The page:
Statement by HDP Foreign Affairs Spokespersons Feleknas Uca and Hişyar Özsoy, 30.06.2023
On Tuesday 27 June, Merdan Yanardağ, a well-known journalist and television editor, was remanded in custody for “praising crime and criminals” and “making propaganda for a terrorist organisation.” He has joined at least 52 other journalists and media workers in prison in Turkey, either under awaiting trial or convicted.
Yanardağ’s arrest was sparked by his comments in a discussion programme broadcast on TELE 1 – the television channel of which he is Editor in Chief. He was commenting on the possibility of Recep Tayyip Erdoğan’s AKP government initiating another “resolution process” with the Kurds, and quoted AKP MP Galip Ensarioğlu. Ensarioğlu had discussed the issue earlier in June, when it came up in pre-election allegations about possible government meetings with Mr Abdullah Öcalan, the leader of Kurdistan Workers’ Party (PKK), who has been kept at the İmralı island prison since 1999. Ensarioğlu said that Öcalan was more sincere than the PKK in the resolution process. This prompted the following comments from Yanardağ:
“Öcalan is the longest serving political prisoner in Turkey. If normal execution laws were applied, he should be released, under house arrest, etc. The isolation imposed on Abdullah Öcalan has no place in the law. It must be lifted… But you are holding him hostage, you are negotiating with him. You are making threats through him. He cannot even meet his family, he cannot meet his lawyers. Can there be such a system of execution? Abdullah Öcalan is not someone to be taken lightly. He has almost become a philosopher in prison, because all he does is read.”
Yanardağ’s words caused outrage on social media, not just from the AKP and its supporters, but also from the İYİ Party, which was part of the opposition coalition but always careful to demonstrate a hard line concerning Kurdish issues. Yanardağ commented to a media outlet before his detention, saying that he had not intended to praise Öcalan but to criticise AKP hypocrisy and to say “how the penal execution law should be in a democratic country.”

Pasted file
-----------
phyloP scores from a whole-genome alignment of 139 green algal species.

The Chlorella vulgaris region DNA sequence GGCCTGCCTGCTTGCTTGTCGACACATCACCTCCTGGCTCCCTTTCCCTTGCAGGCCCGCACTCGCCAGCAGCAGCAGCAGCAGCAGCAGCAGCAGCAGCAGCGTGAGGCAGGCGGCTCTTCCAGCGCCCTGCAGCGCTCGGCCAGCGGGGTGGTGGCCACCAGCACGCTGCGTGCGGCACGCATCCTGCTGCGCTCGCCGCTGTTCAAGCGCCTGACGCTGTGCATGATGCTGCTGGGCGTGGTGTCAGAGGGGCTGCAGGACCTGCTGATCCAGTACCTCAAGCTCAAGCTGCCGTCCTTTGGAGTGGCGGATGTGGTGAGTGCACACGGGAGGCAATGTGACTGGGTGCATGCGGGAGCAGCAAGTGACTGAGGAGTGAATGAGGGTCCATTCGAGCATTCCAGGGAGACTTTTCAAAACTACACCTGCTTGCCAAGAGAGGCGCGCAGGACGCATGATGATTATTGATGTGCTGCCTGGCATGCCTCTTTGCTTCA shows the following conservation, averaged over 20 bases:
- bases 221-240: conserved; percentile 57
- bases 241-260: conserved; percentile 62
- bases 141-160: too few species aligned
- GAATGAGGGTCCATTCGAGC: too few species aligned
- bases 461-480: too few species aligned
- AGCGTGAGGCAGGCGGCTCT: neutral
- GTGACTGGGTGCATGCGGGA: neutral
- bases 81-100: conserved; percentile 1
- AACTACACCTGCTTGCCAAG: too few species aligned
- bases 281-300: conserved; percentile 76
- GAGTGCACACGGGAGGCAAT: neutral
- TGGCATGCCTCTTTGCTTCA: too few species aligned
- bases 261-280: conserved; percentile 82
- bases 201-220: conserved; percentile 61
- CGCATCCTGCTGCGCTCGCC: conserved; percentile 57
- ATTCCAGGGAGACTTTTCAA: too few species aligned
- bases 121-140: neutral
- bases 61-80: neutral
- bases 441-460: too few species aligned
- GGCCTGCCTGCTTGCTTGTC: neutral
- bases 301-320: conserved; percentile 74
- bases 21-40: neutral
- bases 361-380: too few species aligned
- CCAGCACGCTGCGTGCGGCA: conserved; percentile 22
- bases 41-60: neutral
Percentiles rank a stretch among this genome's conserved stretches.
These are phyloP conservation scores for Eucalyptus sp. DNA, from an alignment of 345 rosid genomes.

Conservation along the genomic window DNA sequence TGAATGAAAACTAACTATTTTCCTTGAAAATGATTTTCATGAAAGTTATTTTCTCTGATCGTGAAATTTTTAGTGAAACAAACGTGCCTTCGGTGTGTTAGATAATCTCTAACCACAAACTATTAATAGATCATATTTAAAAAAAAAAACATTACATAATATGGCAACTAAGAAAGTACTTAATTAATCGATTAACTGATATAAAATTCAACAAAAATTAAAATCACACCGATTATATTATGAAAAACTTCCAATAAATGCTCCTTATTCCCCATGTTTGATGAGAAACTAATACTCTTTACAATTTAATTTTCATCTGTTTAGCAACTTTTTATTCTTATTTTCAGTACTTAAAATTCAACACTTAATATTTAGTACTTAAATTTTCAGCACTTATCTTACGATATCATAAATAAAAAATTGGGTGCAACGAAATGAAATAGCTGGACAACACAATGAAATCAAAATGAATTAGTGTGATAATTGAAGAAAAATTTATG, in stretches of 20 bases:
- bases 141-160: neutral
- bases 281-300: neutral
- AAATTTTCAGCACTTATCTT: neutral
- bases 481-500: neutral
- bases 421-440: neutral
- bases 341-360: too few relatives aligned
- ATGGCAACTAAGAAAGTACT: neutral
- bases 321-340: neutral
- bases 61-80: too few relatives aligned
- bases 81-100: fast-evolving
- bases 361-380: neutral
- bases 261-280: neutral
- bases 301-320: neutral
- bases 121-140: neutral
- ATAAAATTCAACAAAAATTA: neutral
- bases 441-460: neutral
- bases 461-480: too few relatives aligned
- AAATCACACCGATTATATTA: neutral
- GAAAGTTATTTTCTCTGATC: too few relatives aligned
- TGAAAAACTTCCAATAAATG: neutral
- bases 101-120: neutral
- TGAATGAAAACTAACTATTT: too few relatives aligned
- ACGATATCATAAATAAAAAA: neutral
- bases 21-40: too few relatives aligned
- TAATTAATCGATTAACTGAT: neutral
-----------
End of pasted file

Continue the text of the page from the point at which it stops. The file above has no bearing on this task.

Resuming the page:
In his criticism of Öcalan’s isolation, Yanardağ’ is echoing the opinion of international bodies on human rights. Öcalan’s imprisonment, which has now lasted for over twenty-four years, has always been the subject of criticism, but there has been almost no action in response. The European Court of Human rights criticised his trial and found it unfair. They also ruled that his sentence of life imprisonment without possibility of parole is in breach of his fundamental right to hope; but, rather than respond to this ruling, the Turkish government has imposed life sentences without parole on growing numbers of prisoners. The Council of Europe’s Committee for the Prevention of Torture (CPT) has written numerous reports on his situation, which were also endorsed in the reports of the Parliamentary Assembly of the Council of Europe (PACE). But, very few of these demands have been met by the government of Turkey. Many of these concerned his conditions of isolation and the restrictions on visits by family members, lawyers, and other contacts with the outside world. This isolation has only got worse. One action that the Turkish authorities did take in response to the CPT’s criticisms was to move some other prisoners into the prison, but contact between the prisoners is severely limited so this has mainly resulted in worse conditions for these prisoners, too. Öcalan and the other three prisoners now in İmralı have had no communication with the outside world since March 2021, when Öcalan was allowed a phone call with his brother that was cut short after a few minutes. In January 2023, the United Nations Human Rights Committee demanded that Turkey end the isolation of all four İmralı prisoners.
Öcalan’s isolation is an overwhelming human rights issue, but it is also a political issue. Öcalan is recognised as their political leader by millions of Kurds in Turkey and beyond. Anyone who wants to see a genuine resolution to the Kurdish issue knows that his involvement would make crucial contributions in processes of peace building (as it happened during the resolution efforts between 2013 and 2015), and putting an immediate end to his isolation at the İmralı prison will be a vital first step.
We invite the international community, first and foremost the relevant bodies of the Council of Europe and the United Nations, and everybody else interested in showing solidarity with the ongoing struggle for democracy and rights in Turkey, to condemn this unabashed attack on the freedoms of speech and press, and to raise their voice against such utterly unlawful isolation of Mr Öcalan and his fellow prisoners.